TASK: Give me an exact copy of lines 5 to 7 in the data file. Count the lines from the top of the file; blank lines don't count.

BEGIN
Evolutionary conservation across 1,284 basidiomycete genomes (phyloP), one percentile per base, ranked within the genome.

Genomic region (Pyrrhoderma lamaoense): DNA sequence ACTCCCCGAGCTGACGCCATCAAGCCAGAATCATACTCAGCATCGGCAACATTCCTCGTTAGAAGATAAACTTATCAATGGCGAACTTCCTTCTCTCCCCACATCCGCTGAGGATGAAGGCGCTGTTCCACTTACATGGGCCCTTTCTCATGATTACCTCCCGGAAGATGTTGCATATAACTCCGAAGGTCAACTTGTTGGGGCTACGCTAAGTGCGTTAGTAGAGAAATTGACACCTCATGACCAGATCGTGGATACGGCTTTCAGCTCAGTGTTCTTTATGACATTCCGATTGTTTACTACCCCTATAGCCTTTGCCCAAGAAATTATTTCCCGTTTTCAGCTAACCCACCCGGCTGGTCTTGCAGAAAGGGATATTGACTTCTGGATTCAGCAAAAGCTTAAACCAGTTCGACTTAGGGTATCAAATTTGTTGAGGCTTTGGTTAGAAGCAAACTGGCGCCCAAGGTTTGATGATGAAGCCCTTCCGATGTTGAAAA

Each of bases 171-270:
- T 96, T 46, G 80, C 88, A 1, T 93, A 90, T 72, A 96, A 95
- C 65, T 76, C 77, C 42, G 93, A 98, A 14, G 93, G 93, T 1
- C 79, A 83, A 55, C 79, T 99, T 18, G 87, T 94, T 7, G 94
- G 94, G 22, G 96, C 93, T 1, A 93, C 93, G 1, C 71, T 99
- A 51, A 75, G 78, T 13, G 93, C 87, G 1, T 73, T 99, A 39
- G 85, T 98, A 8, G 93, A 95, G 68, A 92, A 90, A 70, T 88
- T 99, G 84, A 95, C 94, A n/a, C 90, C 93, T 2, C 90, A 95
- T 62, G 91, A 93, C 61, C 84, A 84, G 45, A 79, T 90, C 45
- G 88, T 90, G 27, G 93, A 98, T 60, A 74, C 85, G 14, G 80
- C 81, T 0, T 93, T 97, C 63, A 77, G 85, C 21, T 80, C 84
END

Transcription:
- C 65, T 76, C 77, C 42, G 93, A 98, A 14, G 93, G 93, T 1
- C 79, A 83, A 55, C 79, T 99, T 18, G 87, T 94, T 7, G 94
- G 94, G 22, G 96, C 93, T 1, A 93, C 93, G 1, C 71, T 99